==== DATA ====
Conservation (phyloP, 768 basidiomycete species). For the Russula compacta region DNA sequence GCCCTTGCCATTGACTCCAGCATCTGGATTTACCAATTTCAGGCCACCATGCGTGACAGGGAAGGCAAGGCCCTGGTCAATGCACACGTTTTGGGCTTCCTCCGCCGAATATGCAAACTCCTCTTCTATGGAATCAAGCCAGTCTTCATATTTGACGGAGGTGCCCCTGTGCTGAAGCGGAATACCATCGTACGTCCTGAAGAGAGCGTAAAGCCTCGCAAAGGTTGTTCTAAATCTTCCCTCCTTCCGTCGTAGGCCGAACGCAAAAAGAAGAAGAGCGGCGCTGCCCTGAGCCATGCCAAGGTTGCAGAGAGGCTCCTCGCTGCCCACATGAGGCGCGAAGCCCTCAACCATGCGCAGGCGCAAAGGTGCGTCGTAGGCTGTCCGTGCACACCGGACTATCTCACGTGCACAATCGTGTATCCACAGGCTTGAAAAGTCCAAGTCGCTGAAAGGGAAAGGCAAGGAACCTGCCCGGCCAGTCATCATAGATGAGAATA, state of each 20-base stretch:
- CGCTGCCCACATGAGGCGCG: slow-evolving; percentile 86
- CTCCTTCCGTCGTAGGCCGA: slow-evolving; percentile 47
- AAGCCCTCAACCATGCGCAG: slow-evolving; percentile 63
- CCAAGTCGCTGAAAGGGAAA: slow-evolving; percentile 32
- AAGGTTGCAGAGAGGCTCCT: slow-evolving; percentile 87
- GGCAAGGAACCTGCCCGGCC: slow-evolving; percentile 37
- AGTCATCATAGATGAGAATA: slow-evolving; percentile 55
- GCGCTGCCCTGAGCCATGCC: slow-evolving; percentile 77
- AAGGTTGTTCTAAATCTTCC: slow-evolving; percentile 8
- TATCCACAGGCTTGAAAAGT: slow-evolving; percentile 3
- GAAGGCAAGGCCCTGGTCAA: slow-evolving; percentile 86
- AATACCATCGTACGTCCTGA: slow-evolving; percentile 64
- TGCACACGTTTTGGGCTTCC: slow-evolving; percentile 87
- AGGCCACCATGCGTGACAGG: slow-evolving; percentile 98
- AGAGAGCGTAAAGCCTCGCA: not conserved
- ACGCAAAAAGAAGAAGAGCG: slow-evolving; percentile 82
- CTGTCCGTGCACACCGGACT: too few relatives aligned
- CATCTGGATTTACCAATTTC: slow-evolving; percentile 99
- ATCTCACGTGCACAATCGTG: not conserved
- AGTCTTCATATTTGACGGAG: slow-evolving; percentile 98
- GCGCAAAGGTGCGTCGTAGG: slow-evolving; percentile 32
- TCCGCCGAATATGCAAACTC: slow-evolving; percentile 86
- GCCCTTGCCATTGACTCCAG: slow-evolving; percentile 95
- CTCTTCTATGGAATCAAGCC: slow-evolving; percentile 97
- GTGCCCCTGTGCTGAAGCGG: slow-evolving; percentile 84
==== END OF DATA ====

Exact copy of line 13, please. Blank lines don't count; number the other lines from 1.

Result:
- AATACCATCGTACGTCCTGA: slow-evolving; percentile 64